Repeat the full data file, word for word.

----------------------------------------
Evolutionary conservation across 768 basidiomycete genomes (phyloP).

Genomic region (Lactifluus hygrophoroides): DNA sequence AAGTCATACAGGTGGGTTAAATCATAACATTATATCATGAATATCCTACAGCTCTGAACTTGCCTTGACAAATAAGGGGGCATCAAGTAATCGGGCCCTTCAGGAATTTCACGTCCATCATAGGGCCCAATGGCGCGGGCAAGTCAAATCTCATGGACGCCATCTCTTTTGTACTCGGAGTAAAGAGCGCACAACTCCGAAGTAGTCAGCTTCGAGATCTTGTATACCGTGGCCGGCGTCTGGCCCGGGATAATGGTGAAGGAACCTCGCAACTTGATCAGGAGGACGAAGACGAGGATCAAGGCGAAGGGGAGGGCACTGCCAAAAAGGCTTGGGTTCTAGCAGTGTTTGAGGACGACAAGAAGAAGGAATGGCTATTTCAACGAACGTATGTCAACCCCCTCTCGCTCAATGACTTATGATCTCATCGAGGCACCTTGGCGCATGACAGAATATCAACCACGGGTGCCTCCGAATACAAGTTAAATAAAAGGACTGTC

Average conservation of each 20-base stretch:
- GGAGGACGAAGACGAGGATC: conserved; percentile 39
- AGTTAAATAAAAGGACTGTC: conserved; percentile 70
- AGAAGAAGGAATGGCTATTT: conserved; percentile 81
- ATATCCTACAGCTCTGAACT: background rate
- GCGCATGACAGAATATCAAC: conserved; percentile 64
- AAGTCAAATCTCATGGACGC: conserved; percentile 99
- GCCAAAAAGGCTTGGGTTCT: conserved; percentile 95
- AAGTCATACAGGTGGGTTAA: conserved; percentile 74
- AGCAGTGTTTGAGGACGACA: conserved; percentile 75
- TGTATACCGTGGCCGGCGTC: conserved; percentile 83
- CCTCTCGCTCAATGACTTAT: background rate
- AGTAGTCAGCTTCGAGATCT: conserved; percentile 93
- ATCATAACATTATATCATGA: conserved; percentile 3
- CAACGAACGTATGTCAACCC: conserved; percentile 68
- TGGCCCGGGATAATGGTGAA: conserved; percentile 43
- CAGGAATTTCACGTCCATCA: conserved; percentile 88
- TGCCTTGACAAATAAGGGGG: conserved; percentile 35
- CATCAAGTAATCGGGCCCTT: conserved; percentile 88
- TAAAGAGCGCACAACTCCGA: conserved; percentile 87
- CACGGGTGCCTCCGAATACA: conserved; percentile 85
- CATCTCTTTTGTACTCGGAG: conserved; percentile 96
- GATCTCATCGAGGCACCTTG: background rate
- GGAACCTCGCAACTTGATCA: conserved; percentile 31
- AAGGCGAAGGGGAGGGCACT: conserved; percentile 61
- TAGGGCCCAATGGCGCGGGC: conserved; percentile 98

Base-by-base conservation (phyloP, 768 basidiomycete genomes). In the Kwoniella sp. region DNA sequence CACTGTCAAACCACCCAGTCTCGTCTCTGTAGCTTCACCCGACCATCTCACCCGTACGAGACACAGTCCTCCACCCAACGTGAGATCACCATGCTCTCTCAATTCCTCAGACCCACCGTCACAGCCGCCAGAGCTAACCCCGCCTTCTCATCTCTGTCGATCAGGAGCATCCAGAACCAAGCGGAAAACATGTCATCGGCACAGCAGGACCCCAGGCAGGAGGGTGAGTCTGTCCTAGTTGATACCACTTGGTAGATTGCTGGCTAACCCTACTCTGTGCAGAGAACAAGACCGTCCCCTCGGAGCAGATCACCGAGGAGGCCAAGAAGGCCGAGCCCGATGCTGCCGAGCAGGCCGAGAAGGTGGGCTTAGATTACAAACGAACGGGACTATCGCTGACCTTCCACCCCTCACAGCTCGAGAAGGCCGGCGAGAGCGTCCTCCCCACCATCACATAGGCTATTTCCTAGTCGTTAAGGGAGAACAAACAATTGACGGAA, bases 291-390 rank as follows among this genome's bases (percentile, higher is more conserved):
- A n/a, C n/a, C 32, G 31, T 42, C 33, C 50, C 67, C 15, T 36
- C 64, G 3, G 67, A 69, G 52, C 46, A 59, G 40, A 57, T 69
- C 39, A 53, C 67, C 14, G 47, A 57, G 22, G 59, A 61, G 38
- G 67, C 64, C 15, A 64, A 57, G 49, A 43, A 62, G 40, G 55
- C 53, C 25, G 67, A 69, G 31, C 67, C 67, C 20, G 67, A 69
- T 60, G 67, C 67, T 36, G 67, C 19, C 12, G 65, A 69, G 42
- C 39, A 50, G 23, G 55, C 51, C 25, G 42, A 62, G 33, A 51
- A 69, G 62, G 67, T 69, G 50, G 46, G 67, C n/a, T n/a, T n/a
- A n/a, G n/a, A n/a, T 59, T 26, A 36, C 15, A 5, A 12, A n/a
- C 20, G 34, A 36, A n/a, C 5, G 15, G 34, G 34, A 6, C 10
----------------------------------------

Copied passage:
Evolutionary conservation across 768 basidiomycete genomes (phyloP).

Genomic region (Lactifluus hygrophoroides): DNA sequence AAGTCATACAGGTGGGTTAAATCATAACATTATATCATGAATATCCTACAGCTCTGAACTTGCCTTGACAAATAAGGGGGCATCAAGTAATCGGGCCCTTCAGGAATTTCACGTCCATCATAGGGCCCAATGGCGCGGGCAAGTCAAATCTCATGGACGCCATCTCTTTTGTACTCGGAGTAAAGAGCGCACAACTCCGAAGTAGTCAGCTTCGAGATCTTGTATACCGTGGCCGGCGTCTGGCCCGGGATAATGGTGAAGGAACCTCGCAACTTGATCAGGAGGACGAAGACGAGGATCAAGGCGAAGGGGAGGGCACTGCCAAAAAGGCTTGGGTTCTAGCAGTGTTTGAGGACGACAAGAAGAAGGAATGGCTATTTCAACGAACGTATGTCAACCCCCTCTCGCTCAATGACTTATGATCTCATCGAGGCACCTTGGCGCATGACAGAATATCAACCACGGGTGCCTCCGAATACAAGTTAAATAAAAGGACTGTC

Average conservation of each 20-base stretch:
- GGAGGACGAAGACGAGGATC: conserved; percentile 39
- AGTTAAATAAAAGGACTGTC: conserved; percentile 70
- AGAAGAAGGAATGGCTATTT: conserved; percentile 81
- ATATCCTACAGCTCTGAACT: background rate
- GCGCATGACAGAATATCAAC: conserved; percentile 64
- AAGTCAAATCTCATGGACGC: conserved; percentile 99
- GCCAAAAAGGCTTGGGTTCT: conserved; percentile 95
- AAGTCATACAGGTGGGTTAA: conserved; percentile 74
- AGCAGTGTTTGAGGACGACA: conserved; percentile 75
- TGTATACCGTGGCCGGCGTC: conserved; percentile 83
- CCTCTCGCTCAATGACTTAT: background rate
- AGTAGTCAGCTTCGAGATCT: conserved; percentile 93
- ATCATAACATTATATCATGA: conserved; percentile 3
- CAACGAACGTATGTCAACCC: conserved; percentile 68
- TGGCCCGGGATAATGGTGAA: conserved; percentile 43
- CAGGAATTTCACGTCCATCA: conserved; percentile 88
- TGCCTTGACAAATAAGGGGG: conserved; percentile 35
- CATCAAGTAATCGGGCCCTT: conserved; percentile 88
- TAAAGAGCGCACAACTCCGA: conserved; percentile 87
- CACGGGTGCCTCCGAATACA: conserved; percentile 85
- CATCTCTTTTGTACTCGGAG: conserved; percentile 96
- GATCTCATCGAGGCACCTTG: background rate
- GGAACCTCGCAACTTGATCA: conserved; percentile 31
- AAGGCGAAGGGGAGGGCACT: conserved; percentile 61
- TAGGGCCCAATGGCGCGGGC: conserved; percentile 98

Base-by-base conservation (phyloP, 768 basidiomycete genomes). In the Kwoniella sp. region DNA sequence CACTGTCAAACCACCCAGTCTCGTCTCTGTAGCTTCACCCGACCATCTCACCCGTACGAGACACAGTCCTCCACCCAACGTGAGATCACCATGCTCTCTCAATTCCTCAGACCCACCGTCACAGCCGCCAGAGCTAACCCCGCCTTCTCATCTCTGTCGATCAGGAGCATCCAGAACCAAGCGGAAAACATGTCATCGGCACAGCAGGACCCCAGGCAGGAGGGTGAGTCTGTCCTAGTTGATACCACTTGGTAGATTGCTGGCTAACCCTACTCTGTGCAGAGAACAAGACCGTCCCCTCGGAGCAGATCACCGAGGAGGCCAAGAAGGCCGAGCCCGATGCTGCCGAGCAGGCCGAGAAGGTGGGCTTAGATTACAAACGAACGGGACTATCGCTGACCTTCCACCCCTCACAGCTCGAGAAGGCCGGCGAGAGCGTCCTCCCCACCATCACATAGGCTATTTCCTAGTCGTTAAGGGAGAACAAACAATTGACGGAA, bases 291-390 rank as follows among this genome's bases (percentile, higher is more conserved):
- A n/a, C n/a, C 32, G 31, T 42, C 33, C 50, C 67, C 15, T 36
- C 64, G 3, G 67, A 69, G 52, C 46, A 59, G 40, A 57, T 69
- C 39, A 53, C 67, C 14, G 47, A 57, G 22, G 59, A 61, G 38
- G 67, C 64, C 15, A 64, A 57, G 49, A 43, A 62, G 40, G 55
- C 53, C 25, G 67, A 69, G 31, C 67, C 67, C 20, G 67, A 69
- T 60, G 67, C 67, T 36, G 67, C 19, C 12, G 65, A 69, G 42
- C 39, A 50, G 23, G 55, C 51, C 25, G 42, A 62, G 33, A 51
- A 69, G 62, G 67, T 69, G 50, G 46, G 67, C n/a, T n/a, T n/a
- A n/a, G n/a, A n/a, T 59, T 26, A 36, C 15, A 5, A 12, A n/a
- C 20, G 34, A 36, A n/a, C 5, G 15, G 34, G 34, A 6, C 10